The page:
Too Many Cooks Spoil the Stew

It’s an old saying, but it’s appropriate for this time of year and for some projects I come across. If the stew has been put together by the cook and is bubbling away on the stovetop, it’s tempting for those who walk by to add a pinch of this or that. The stew might benefit from the additions, but more likely, you’ll end up with a strange-flavored meal.

It’s the same with writing, of course. Writers work hard to create pieces that have a logical progression from beginning to end. Drafts can certainly be improved on, but you need to be wary of changing the underlying structure. Once you do that, you usually end up with a mess.

Likewise, when a group of people all comment on a piece, it’s not likely to come out better at the end. Writing by committee, just like rule by committee, is a bad idea. (I live in a town run by a group of selectman, so I can attest to this.) It also lengthens the time it takes to produce the piece.

If you want to maintain the integrity of a white paper, article, or blog post, carefully consider who will review it. Ideally, one person should read the drafts and make changes (the content owner). If it must go to a second or third reviewer, those changes should be submitted to the content owner. If reviewers are throwing in ideas that don’t work with the original recipe, the content owner can keep the project moving by rejecting them before the writer spends time trying to incorporate them.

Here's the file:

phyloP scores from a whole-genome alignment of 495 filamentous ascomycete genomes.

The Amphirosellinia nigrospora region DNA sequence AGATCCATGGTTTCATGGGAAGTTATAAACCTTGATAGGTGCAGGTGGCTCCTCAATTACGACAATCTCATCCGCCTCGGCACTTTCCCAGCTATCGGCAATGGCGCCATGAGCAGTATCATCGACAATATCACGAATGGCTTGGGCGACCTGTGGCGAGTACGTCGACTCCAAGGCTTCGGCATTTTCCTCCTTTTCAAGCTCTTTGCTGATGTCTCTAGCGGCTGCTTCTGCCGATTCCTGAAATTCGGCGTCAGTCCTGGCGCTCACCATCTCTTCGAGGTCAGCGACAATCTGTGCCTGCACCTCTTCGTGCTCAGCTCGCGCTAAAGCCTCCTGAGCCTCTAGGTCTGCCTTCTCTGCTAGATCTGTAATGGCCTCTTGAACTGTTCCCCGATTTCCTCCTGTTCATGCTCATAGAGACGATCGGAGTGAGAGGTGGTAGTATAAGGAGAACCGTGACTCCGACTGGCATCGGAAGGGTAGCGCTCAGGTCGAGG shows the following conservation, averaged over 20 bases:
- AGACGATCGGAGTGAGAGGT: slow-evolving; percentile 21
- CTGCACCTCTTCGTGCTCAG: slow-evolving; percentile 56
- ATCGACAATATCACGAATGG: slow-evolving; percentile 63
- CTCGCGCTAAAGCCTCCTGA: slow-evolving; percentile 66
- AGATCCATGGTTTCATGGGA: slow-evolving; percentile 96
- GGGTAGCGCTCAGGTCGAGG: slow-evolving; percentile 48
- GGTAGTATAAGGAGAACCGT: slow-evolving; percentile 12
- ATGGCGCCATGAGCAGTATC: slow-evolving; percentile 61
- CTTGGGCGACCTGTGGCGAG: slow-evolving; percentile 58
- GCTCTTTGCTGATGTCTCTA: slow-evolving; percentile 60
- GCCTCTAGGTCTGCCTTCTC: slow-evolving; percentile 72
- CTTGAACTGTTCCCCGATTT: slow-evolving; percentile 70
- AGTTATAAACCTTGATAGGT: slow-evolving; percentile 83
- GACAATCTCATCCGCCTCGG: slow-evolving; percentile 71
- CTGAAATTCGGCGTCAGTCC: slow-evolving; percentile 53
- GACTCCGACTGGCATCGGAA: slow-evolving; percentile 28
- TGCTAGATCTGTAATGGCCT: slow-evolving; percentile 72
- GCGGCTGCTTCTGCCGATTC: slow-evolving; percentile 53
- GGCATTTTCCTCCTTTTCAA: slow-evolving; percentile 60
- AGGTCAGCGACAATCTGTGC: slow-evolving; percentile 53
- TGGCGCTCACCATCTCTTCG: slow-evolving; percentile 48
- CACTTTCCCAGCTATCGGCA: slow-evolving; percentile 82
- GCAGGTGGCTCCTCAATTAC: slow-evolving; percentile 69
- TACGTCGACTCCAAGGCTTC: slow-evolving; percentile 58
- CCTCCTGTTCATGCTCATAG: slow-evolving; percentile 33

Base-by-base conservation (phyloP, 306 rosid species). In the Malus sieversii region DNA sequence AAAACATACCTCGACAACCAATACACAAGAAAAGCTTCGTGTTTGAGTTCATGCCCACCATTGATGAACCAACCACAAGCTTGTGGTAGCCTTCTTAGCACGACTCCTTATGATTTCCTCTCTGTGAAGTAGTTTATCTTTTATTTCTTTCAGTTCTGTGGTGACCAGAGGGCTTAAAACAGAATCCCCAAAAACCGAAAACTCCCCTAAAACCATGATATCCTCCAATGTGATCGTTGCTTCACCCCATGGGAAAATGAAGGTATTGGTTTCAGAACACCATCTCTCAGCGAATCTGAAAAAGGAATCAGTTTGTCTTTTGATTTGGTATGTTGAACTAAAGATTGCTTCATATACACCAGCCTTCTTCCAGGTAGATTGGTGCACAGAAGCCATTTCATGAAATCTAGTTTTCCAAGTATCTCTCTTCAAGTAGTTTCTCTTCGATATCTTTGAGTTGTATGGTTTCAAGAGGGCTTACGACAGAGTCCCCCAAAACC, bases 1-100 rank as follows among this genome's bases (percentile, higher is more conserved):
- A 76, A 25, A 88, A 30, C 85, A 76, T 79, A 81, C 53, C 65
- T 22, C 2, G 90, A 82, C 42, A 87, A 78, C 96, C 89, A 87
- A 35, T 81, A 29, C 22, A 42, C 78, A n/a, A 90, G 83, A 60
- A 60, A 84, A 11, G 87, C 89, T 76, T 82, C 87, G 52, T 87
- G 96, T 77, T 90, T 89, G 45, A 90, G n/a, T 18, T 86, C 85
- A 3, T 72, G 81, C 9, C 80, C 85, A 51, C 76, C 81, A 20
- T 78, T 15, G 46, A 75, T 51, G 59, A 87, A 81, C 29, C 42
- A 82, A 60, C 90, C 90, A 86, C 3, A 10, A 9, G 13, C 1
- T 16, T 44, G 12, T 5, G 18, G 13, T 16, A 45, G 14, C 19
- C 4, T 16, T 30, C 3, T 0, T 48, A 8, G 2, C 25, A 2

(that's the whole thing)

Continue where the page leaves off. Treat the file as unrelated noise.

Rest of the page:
If you’re on the reviewing end, be aware of the types of changes you’re making. You want your content to tell a compelling story, so stay away from heavy-handed additions of jargon or product details. Be gentle with the delete key as well—with so much content out there, remember that plain vanilla prose won’t stimulate your intended audience’s appetite for what you have to say.

—Jill Rose

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